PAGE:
With Help of New Program, Montana’s Children Get ‘Ready 2 Read’

State Library rolls out free text message program to build early literacy skills

By Clare Menzel
A child reads at the library. Beacon File Photo

This month, ImagineIF Libraries are promoting Ready 2 Read, a statewide program that teaches caregivers how to help their children develop early literacy skills like letter recognition, narrative skills, and the ability to break down a word into sounds.

The free program sends caregivers three text messages per week with conversation starters and tips for deepening a discussion. Ready 2 Read’s objective is to help parents recognize teachable moments and integrate literacy learning into everyday activities.

“It’s good to get caregivers interacting with kids and having extended conversations,” said Martha Furman, the Kalispell ImagineIF Library youth services librarian. “They learn more vocab, they have more positive interactions.”

The texts start out with simple, basic questions for children and rudimentary tips for caregivers. Over the course of the eight-month program, the texts offer increasingly complex prompts and advice.

An early text might read, “Expand your child’s vocabulary: Repeat something your child says, then add more words to DESCRIBE or EXPLAIN. Your child can learn new words from you today!” The texts caregivers will receive toward the end of the program are still in development.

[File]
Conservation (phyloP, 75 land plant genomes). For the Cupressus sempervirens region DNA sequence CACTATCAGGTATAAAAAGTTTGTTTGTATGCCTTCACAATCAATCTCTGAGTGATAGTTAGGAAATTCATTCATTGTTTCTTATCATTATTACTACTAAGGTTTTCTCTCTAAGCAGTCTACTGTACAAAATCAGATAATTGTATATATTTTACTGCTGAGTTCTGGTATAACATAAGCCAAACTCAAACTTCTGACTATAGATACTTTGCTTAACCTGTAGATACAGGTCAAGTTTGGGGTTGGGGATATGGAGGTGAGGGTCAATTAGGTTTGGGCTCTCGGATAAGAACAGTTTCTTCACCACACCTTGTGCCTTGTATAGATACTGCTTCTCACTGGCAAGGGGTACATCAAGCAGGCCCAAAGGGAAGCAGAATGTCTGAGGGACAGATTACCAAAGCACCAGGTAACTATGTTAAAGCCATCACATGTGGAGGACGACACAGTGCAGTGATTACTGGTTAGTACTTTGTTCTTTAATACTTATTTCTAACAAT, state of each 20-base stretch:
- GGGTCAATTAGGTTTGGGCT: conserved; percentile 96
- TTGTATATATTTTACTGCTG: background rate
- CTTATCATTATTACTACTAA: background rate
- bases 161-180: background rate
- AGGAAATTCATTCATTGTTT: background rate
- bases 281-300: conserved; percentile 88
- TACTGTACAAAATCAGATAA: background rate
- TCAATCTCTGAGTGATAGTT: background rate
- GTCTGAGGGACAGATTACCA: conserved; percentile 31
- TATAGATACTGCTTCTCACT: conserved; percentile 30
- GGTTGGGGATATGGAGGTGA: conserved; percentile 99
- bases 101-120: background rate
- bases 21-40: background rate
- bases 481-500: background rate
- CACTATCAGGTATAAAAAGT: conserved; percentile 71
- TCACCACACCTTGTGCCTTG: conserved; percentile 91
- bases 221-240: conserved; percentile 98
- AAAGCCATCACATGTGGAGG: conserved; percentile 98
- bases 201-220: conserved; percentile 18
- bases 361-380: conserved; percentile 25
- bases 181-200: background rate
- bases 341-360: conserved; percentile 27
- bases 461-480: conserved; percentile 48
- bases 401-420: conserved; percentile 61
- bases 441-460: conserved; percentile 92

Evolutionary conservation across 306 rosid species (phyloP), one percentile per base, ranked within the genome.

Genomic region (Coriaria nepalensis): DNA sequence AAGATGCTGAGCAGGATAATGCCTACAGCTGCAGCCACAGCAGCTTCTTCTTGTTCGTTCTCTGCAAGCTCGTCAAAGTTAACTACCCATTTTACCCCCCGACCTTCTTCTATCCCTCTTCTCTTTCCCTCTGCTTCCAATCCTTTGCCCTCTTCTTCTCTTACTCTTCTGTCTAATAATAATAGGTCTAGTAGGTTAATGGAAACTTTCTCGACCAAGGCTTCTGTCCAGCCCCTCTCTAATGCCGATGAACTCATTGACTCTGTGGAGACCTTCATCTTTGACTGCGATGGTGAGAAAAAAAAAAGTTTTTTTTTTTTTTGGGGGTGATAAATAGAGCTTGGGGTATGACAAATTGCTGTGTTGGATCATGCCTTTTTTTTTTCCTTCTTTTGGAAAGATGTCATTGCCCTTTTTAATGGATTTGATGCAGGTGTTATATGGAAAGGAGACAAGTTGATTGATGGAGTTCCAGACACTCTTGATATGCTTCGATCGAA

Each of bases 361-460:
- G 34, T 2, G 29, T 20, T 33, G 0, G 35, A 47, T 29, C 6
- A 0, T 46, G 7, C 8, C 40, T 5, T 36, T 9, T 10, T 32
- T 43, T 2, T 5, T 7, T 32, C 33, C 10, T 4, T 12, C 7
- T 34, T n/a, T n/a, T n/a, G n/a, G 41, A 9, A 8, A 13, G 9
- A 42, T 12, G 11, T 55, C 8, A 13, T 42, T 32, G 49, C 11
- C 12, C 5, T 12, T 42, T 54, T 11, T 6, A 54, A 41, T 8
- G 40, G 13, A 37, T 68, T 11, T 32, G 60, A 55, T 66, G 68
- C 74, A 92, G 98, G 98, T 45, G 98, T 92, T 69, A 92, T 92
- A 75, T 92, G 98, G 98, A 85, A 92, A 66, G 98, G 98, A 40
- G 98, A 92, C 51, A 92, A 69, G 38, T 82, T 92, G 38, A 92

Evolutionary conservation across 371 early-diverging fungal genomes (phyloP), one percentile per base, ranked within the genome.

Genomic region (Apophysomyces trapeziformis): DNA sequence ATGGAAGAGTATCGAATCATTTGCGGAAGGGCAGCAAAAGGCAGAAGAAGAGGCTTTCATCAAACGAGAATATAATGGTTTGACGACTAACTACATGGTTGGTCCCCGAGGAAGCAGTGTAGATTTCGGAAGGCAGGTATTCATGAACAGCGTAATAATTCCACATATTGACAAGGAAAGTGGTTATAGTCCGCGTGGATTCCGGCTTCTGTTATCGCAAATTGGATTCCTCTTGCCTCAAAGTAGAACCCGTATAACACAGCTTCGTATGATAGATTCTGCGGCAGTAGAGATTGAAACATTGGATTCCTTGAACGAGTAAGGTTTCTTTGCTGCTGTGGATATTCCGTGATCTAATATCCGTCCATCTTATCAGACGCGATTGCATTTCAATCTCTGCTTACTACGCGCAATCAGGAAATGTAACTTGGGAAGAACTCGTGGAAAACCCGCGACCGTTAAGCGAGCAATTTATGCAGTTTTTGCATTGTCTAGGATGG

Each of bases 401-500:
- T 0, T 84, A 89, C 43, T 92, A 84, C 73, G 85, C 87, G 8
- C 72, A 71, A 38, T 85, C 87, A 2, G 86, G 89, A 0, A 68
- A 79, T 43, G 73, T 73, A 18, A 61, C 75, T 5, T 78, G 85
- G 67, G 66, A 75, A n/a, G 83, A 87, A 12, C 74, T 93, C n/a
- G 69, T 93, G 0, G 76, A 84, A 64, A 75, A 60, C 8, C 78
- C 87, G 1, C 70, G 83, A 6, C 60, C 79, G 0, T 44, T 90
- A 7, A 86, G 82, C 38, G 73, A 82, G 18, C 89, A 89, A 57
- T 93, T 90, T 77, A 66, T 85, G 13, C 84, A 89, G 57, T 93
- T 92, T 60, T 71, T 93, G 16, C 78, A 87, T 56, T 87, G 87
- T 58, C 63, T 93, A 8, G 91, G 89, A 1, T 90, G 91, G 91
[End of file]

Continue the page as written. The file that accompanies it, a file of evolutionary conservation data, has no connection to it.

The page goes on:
“Research shows that children who start kindergarten armed with a set of early literacy skills not only succeed in school, but also in life,” said Sara Groves, Ready 2 Read project director at the Montana State Library. “The Ready 2 Read texting program will help parents and caregivers learn about these skills and help their kiddos develop them through easy practices families can do every day at home, like reading, singing, talking, playing and writing together.”

Those five activities comprise the American Library Association’s set of practices for forming early literacy skills, and, as Furman said, “everything a child needs to know comes out of those things.” She remembers seeing a father and his child playing at the library—as they built a Lego house he shared vocabulary words like contractor, foundation, and ventilation.

The texting program is particularly valuable in rural areas, where families may not be able to visit the library and want to build early literacy skills in the home.

Caregivers can enroll in the program by texting the word “signup” to (406) 204-3583, and can unsubscribe by texting the word “stop” to the same number. You do not need a library card to subscribe.


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